Many times flight nursing involves not just arriving at a sometimes horrific accident but additionally providing transport services to patients between healthcare facilities. According to the website OSF life flight, 92% of patients are known as, “inter-faculty transfers.” This means patients who are critically ill or have sustained injuries sometimes may need air transporting to a unit such as the intensive care (ICU) or emergency department (ED) that can provide a higher or more specific level of attention.
Flight nursing is a mix of several different nursing specialties. One can view the flight nurse as the “Jack of all trades.” Becoming a flight nurse involves having the skills of nurses found in the Intensive Care Unit and the Emergency Department.
Flight nurses have a degree of autonomy. When flight nurses arrive on the scene, they sometimes have to make life-changing decisions. When lifted off into the air the flight nurse does not always have a doctor on the back to double-check with or ask questions such as, “can this be done to the patient?” or “can we do that to the patient?”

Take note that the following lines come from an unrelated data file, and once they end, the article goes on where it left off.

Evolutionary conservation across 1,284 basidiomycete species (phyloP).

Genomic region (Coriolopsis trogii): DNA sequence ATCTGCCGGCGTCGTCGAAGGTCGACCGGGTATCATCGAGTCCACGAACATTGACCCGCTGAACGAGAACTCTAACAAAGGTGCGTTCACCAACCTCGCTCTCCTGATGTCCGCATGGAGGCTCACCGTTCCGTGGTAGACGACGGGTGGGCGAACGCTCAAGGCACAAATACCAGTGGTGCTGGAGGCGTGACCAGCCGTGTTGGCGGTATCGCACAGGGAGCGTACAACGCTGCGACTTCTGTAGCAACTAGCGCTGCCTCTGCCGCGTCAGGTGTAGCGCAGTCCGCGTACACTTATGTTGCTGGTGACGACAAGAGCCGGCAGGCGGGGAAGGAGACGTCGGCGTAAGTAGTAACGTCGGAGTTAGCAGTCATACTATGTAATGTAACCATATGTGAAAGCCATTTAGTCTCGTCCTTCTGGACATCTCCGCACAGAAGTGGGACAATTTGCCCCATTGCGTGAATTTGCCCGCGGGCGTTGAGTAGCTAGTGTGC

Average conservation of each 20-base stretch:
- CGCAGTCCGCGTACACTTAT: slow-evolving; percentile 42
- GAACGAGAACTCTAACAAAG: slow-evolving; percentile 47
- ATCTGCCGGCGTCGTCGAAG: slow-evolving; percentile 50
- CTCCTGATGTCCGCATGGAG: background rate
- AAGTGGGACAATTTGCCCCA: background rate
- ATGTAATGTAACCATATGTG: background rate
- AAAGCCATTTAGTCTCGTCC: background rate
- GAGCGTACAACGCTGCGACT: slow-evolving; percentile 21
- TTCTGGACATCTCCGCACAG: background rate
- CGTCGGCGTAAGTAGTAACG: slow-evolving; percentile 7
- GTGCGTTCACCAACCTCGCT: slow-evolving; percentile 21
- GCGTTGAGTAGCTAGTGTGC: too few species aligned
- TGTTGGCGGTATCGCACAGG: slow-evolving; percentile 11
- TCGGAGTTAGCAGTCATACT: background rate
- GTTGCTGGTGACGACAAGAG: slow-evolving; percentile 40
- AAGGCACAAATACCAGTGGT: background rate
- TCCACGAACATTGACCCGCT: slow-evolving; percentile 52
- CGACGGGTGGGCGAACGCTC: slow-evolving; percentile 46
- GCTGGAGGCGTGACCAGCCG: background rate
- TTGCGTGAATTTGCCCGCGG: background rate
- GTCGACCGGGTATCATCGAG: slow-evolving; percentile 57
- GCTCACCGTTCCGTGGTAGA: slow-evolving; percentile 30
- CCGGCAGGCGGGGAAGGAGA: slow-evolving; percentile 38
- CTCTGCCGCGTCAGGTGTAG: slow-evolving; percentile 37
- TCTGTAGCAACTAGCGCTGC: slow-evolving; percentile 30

Flight nurses have to know what needs to be done to help make the patient better. The clock is ticking with very few minutes if not seconds to spare. There is a small number of flight crews that may have a Doctor or Flight Nurse Practitioner onboard however this is not always typical. Flight nurses often draw from best practices to help make the right decisions for patients.
Flight nursing is a career path for people that thrive off plenty of adrenaline, enjoy a fast-paced environment, and can work well under pressure. Flight nurses have a sense of urgency that never seems to go away. They have to be prepared to go out for the call of duty at a moment’s notice with the ability to perform at optimum levels to help save patients’ lives.
Common Flight Nurse Duties
- Provide assessment, intervention, and stabilization techniques
- Sometimes deliver lifesaving emergency medical care
- Provide flight-nursing care during ground and patient air transports
- Review patient flight records
- Keep a close monitor of patients during transport flights
- Perform rapid per-departure patient assessments
- Work as part of a rescue team
- May need to help to educate police, firefighters, or EMS personnel on how to set up a landing zone for the helicopter to safely arrive at the destination
- Coordinate with other medical professionals to make sure patients are transported safely
What are the characteristics and skills needed to be a successful Flight Nurse?